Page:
Perhaps you should take up PR for fascism. It would be more in line with your anti democratic agenda.

  3. Lynn Alderson

    Thank you for this clear analysis. You’ve hit the nail in the head ie not only is Remain best for the country but it’s Labour’s best electoral strategy too. I really hope the leadership is listening, because the foot soldiers are already there.

  4. Ian Hurdley

    What is not properly grasped is that Brexit is not a thing; it is a brand. The drivers of the Leave Campaign understand this and are playing it to great effect. Remainers, by accepting the name, shoot themselves in the foot. They deflect attention away from the reality of what lies behind the brand.
    Why do some people buy Fairy detergent whilst others choose Persil? You won’t find the answer by comparing the chemical composition of the two. It’s all about the mood created for the brand. In the same way you could ask why some people would by a Peugeot Partner but others prefer a Citroen Berlingo, even though both come from the same company and share the same parts.

    Those who wish to remain in the EU must force the argument onto the ‘product’ and avoid like the plague any mention of the brand.

  5. ID508216

    I am an ardent remainer and think Brexit is an example of collective lunacy. Unfortunately your nationwide polling data tells us nothing about Brexit’s electoral geography and the real dangers of Brexit for Labour.

    Take Barnsley as an exemplar. Heart of the south Yorkshire coalfield, rock solid Labour mining community. In the referendum 84,000 voted leave 39,000 voted remain. There are 2 constituencies in Barnsley, in the last election both were held by Labour. In Barnsley Central the Labour vote went up 8.2%, the Tory vote went up 9.1%, UKIP fell 13.2%. Barnsley East Labour vote went up 4.8% Tory vote went up 12.4%, UKIP fell 15.5%. If Labour comes out solidly for the softest of soft Brexit and the Tories hold to a hard Brexit then it does not take a genius to see that the residual UKIP vote, and the ardent leavers who shifted from UKIP to Labour will almost certainly vote Tory. There are literally dozens and dozens and dozens of seats in the North east and Midlands who follow this pattern. The only optimistic scenario is, and this is of course distinctly possible, that the Tories are forced to go for a very soft Brexit themselves. One can but hope.

  6. Dave Boorman.

    I have voted labour in every election since 1960 and am a strong supporter of the current labour anti austerity policies and moves to get rid of the pernicious inequalities which continue to pervade the UK. Everything I read reinforces my view that leaving the EU will impoverish the country economically, socially and politically. There is ample evidence that leaving will not only significantly damage the country but will also make Labour ambitions impossible to achieve. Thus for the first time I am in a huge quandary in supporting the party because it is not fighting to remain in the EU and rejecting Brexit.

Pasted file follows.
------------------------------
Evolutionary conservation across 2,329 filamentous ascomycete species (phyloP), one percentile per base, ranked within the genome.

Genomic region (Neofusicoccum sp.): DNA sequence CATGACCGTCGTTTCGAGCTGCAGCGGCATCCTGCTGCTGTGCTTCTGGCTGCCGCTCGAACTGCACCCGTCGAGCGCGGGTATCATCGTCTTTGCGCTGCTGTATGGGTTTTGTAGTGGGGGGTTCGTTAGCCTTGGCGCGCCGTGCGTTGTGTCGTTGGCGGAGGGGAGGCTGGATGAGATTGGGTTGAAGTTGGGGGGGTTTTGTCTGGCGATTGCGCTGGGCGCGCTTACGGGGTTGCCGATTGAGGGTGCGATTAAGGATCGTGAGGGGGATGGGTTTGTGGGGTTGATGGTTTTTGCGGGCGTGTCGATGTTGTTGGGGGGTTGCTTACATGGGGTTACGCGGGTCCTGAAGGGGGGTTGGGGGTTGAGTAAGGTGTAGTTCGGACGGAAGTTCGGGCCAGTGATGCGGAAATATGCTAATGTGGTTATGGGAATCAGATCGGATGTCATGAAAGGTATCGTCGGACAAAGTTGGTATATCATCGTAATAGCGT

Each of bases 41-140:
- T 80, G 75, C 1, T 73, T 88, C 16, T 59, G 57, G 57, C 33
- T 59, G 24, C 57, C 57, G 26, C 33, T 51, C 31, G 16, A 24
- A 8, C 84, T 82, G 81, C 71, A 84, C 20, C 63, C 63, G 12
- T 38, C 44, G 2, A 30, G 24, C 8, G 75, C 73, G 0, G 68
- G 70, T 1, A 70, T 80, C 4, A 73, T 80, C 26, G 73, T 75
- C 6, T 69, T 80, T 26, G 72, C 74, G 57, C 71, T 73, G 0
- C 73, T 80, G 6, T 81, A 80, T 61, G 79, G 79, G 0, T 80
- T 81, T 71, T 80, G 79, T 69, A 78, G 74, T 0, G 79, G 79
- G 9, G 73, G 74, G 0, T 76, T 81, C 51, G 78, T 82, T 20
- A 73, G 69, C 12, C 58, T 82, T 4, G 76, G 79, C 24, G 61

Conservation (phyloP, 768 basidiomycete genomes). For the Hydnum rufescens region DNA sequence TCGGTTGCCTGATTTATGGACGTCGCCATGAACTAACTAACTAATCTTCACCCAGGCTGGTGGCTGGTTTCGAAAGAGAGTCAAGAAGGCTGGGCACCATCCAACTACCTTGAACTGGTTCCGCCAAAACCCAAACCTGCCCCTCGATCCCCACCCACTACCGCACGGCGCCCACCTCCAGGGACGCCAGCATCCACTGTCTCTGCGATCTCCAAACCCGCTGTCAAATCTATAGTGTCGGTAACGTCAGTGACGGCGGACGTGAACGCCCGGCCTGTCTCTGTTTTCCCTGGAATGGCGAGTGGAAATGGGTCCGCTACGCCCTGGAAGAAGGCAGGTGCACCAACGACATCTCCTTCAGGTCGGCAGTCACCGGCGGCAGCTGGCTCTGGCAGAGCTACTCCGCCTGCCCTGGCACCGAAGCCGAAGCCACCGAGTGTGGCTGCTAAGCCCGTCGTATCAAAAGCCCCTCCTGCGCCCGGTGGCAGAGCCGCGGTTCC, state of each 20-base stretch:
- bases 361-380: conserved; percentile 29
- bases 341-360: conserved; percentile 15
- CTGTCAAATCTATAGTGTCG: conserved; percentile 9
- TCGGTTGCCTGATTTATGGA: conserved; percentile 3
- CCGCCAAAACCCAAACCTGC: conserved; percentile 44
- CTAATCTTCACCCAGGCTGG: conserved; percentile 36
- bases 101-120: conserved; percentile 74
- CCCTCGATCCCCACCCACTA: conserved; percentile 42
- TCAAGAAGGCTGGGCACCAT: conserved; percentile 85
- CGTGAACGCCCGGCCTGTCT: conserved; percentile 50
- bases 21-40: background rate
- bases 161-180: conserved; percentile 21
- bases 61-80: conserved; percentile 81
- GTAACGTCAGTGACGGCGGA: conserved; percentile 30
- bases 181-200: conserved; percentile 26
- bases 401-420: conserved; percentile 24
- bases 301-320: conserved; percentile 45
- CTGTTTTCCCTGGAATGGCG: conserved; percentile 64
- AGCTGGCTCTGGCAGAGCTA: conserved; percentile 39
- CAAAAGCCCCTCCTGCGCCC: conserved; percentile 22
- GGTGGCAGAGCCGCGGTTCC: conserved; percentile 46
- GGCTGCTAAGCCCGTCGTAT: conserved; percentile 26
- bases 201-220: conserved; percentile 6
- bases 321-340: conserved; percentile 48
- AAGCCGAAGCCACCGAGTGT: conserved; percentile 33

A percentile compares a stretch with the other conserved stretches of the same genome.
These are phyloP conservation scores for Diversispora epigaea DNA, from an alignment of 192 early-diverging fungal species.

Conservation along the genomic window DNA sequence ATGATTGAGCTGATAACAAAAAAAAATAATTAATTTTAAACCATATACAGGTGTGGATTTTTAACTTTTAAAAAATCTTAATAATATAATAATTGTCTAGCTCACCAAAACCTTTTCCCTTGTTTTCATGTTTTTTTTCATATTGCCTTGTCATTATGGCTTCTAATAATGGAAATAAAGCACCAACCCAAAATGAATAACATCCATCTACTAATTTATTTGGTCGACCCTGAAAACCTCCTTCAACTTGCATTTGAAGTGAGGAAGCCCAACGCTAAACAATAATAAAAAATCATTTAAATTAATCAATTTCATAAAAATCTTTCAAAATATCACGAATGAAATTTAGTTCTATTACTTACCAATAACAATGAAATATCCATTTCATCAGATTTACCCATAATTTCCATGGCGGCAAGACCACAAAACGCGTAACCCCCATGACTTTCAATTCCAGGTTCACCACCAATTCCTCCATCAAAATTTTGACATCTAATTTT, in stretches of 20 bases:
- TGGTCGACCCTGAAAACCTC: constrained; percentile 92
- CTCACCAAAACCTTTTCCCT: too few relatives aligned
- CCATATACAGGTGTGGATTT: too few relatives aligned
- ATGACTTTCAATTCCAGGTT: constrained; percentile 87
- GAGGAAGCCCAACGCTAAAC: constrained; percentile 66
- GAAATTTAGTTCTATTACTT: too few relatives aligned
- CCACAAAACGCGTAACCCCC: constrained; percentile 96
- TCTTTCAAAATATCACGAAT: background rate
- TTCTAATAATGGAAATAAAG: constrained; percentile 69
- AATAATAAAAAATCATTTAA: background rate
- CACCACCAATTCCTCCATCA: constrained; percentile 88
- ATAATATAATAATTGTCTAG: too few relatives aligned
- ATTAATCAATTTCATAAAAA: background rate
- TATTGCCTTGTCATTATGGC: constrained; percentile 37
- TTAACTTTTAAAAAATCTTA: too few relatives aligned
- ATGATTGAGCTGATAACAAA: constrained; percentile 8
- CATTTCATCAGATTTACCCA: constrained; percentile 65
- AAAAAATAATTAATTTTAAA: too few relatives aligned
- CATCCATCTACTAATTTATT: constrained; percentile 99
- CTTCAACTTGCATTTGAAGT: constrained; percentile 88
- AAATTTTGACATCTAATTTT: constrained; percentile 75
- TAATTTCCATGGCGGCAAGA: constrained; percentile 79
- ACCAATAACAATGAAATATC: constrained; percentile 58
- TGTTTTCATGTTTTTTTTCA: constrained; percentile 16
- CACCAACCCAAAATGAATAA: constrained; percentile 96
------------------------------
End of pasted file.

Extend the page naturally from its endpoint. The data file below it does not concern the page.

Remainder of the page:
7. Martyn Wood-Bevan

    Good points being made above. There are very solid reasons for leaving the EU which are recognised by many top economists and not just Patrick Mindford. The 1% is dominating the debate and this is overshadowing the Brexit question. The EU is as Austerity and Neoliberal as the Tory Govt. but we treat them very differently for no clear reason other than “internationalism” Labour needs to maintain its open position until it is clearer as to what the future holds, supporting neither remain nor leave, but respecting the dilemma.

  8. Jim Kerrigan

    Brexit is not and should not be the MAIN issue. The main objective should be to rid ourselves of neo-liberlaism. Brexit is a Tory diversion tactic as they are unable to do anything else. Yanis Varoufakis outlined in his book about the poor putting up with what they must, a series of reforms to the EU and EURO. But he didn’t convince on the reform process or timetable. If you want to remain in the EU you should accept that it needs to chamge. If you are a remainer you need to have a project to reform and some timetable. What is the reform process and how long
    will that take? So far I haven’t seen that.

  9. Carol Fraser

    I am delighted to note that Labour grassroots is speaking out. Frances O’Grady is seriously concerned for workers’ rights and is correct. The article is spot-on. Ignore above Lordblagger who is running scared and Minford is a discredited economist.

  10. Howard Holt

    Having only ever voted Labour once, in 2017 in response to May’s “No Deal is better than a Bad Deal” I for one will only consider Labour again IF they stand up and be counted against Brexit, or they at very least seek to maintain the UK’s position in the EEA.
    If there is no election prior to the transition period, and we do end up adrift of both the EU and EEA, then I expect Labour to make it’s policy to return to the EEA as a minimum, including FoM, or to return fully to the EU.
    Otherwise a centre party will emerge and grab our votes and do just that when they see the chaos and destruction that a hard Brexit creates.
    There’s no point in Labour just being the Tories in a different shirt, and Labour need the votes on middle-class Britain to get into power without the help of the SNP and Libdems – who will want a return to the EU anyway.

  11. Will